Anyone stress tested new i5/i7 seriously?

Discussion in 'MacBook Pro' started by Quetsche, Apr 14, 2010.

  1. Quetsche macrumors member

    Mar 5, 2010
    Just curious if anyone had done some serious stress testing of their new macbook pros (having both cores + the GPU at maximum for several hours).
    Any issues? Also how hot does it get? ;)
  2. GregGebhardt macrumors 6502

    Feb 5, 2010
    Why would one want to do that?

    Anyone needing that kind of intensive activity should be using a desktop.

    I do know that after installing all my software my new i7 15" was barely warm in comparison to the 3 day old 15" I had returned!:eek:
  3. Quetsche thread starter macrumors member

    Mar 5, 2010
    Anyone wanting to use his notebook seriously should be using a desktop? :confused:
    imho it's the opposite, anyone who is not using is macbookpro to full power should save some money and buy a "non pro" macbook. ;)
  4. Quetsche thread starter macrumors member

    Mar 5, 2010
    I'd like to bump this question. ;)

    I'm especially curious about the performance after the computer gets quite hot. (as i said in my first post, preferably after 1 or 2 hours of intensive GPU-CPU work)
    Since the turbo boost deactivates itself when it's hot (at least i think so), i'm not sure the i5/i7 macs keep their high performances for long tasks. It would be interesting to see a geekbench then.
  5. Arrandale macrumors regular

    Feb 24, 2010

    I played Spore on all settings maxed out for about four hours yesterday. Lovely to say it ran without a hiccup, no dropped frames, extremely playable.

    It did get extremely hot to the touch just above the brightness and exposé controls on the keyboard, but the body was cool everywhere else, the internal fans were going at just about 2000 rpm each and the CPU temperature was just over 70 degrees C which is extremely reasonable.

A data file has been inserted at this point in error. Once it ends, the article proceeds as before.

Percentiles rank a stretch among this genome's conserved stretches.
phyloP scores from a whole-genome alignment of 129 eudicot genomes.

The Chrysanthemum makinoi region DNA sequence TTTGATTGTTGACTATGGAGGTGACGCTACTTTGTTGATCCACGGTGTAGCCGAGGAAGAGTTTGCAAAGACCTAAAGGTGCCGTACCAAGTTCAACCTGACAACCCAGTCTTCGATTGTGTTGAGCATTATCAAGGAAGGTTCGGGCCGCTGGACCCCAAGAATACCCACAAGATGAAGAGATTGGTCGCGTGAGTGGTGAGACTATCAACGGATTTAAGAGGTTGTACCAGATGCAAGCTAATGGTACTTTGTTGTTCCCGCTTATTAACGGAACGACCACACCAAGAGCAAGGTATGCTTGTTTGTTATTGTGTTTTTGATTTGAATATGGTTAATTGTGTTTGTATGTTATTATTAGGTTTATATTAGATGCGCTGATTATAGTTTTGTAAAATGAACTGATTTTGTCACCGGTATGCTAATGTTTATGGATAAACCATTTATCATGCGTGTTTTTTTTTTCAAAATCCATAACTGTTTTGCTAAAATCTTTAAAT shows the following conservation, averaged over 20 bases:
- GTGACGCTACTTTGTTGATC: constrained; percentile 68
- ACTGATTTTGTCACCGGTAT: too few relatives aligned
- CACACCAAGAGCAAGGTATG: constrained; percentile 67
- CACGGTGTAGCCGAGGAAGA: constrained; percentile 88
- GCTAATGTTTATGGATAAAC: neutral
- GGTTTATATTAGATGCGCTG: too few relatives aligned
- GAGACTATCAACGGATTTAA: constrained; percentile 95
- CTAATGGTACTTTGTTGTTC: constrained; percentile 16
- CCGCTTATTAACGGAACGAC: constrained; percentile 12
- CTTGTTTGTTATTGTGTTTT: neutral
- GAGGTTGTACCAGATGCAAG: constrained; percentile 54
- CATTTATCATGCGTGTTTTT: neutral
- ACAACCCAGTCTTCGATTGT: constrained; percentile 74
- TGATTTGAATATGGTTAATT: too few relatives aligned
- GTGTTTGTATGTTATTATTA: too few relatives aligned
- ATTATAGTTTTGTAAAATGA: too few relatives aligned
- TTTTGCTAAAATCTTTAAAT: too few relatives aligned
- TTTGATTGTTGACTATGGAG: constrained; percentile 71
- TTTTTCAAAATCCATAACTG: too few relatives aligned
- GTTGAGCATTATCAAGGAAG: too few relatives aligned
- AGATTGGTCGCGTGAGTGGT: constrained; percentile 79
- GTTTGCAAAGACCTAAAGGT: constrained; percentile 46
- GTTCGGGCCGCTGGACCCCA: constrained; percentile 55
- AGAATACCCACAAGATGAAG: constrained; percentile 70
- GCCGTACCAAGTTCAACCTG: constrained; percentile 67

I also opened everything in my applications folder at once (I have 50+ apps, some very intensive indeed) and it didn't even break a sweat spinning beach ball.

    I'm loving this machine :D
  6. Relznuk macrumors 6502


    Sep 27, 2009
    UT, USA
    That is extremely impressive!
  7. MBHockey macrumors 68040


    Oct 4, 2003
    New York
    That's interesting.
  8. GregGebhardt macrumors 6502

    Feb 5, 2010
    I say we put it in the oven at about 350 to see what it really can do!


    The MBPro laptop is still just a consumer laptop. Not commercial grade. I leave the heavy duty stuff up to my 8 core Z800 and not my laptop. But then if that is all you got . . . .
  9. riotgear macrumors member

    Apr 14, 2010

    Not commercial grade? What does that even mean? Commercial as in rugged? This is not the machine to take with you if you're going to be in Afghanistan. However in terms of performance I use my MBP for commercial purposes (design, 3D rendering, video editing) without any issues.
  10. WMuntean macrumors regular

    Aug 23, 2007
    Ran a genetic algorithm on my 17" i5 for 8 hours on all cores and threads (4 total) -- in other words, I "Maxed" it out for 8 hours.

    It was hot, but cooler than my 15" CD 2.16. Most importantly though, is that no one is going to be (should be) maxing out a notebook for that long. I have a cluster of Mac Pro's that I do my simulations on, but I wanted to see how the 17" compares. Surprisingly, its not that much slower than my 2007 Quad Mac Pro but nowhere near the 2008 8-core Mac Pro.

    I dont see anyone having any issues running an iX MBP "Maxed" for a few hours.
  11. Quetsche thread starter macrumors member

    Mar 5, 2010
    Thanks for the info, it's good to know there's no 'china syndrome' :cool:
  12. Benjones-KY macrumors member

    Apr 16, 2010
    I gamed on mine for a few hours last night. Used Windows 7 Ultimate, playing Team Fortress 2, max settings, 1680x1050 resolution. Played 50-70 fps usually and I had power saver mode on the whole time on accident.
  13. therealseebs macrumors 65816


    Apr 14, 2010
    Because it'd be nice to know if they've duplicated the "nVidia GPU fries logic board" feature from the 2007s.

    No, anyone who doesn't need to move around should be using a desktop. If you have to move around, you get a laptop, period, whether you need intensive activity or not.

    So it'd be nice if the machines could actually handle long-term intensive activity without frying themselves. Which I assume they could -- so far as I can tell, the new machines should be noticably better than the 2007 models in that regard.

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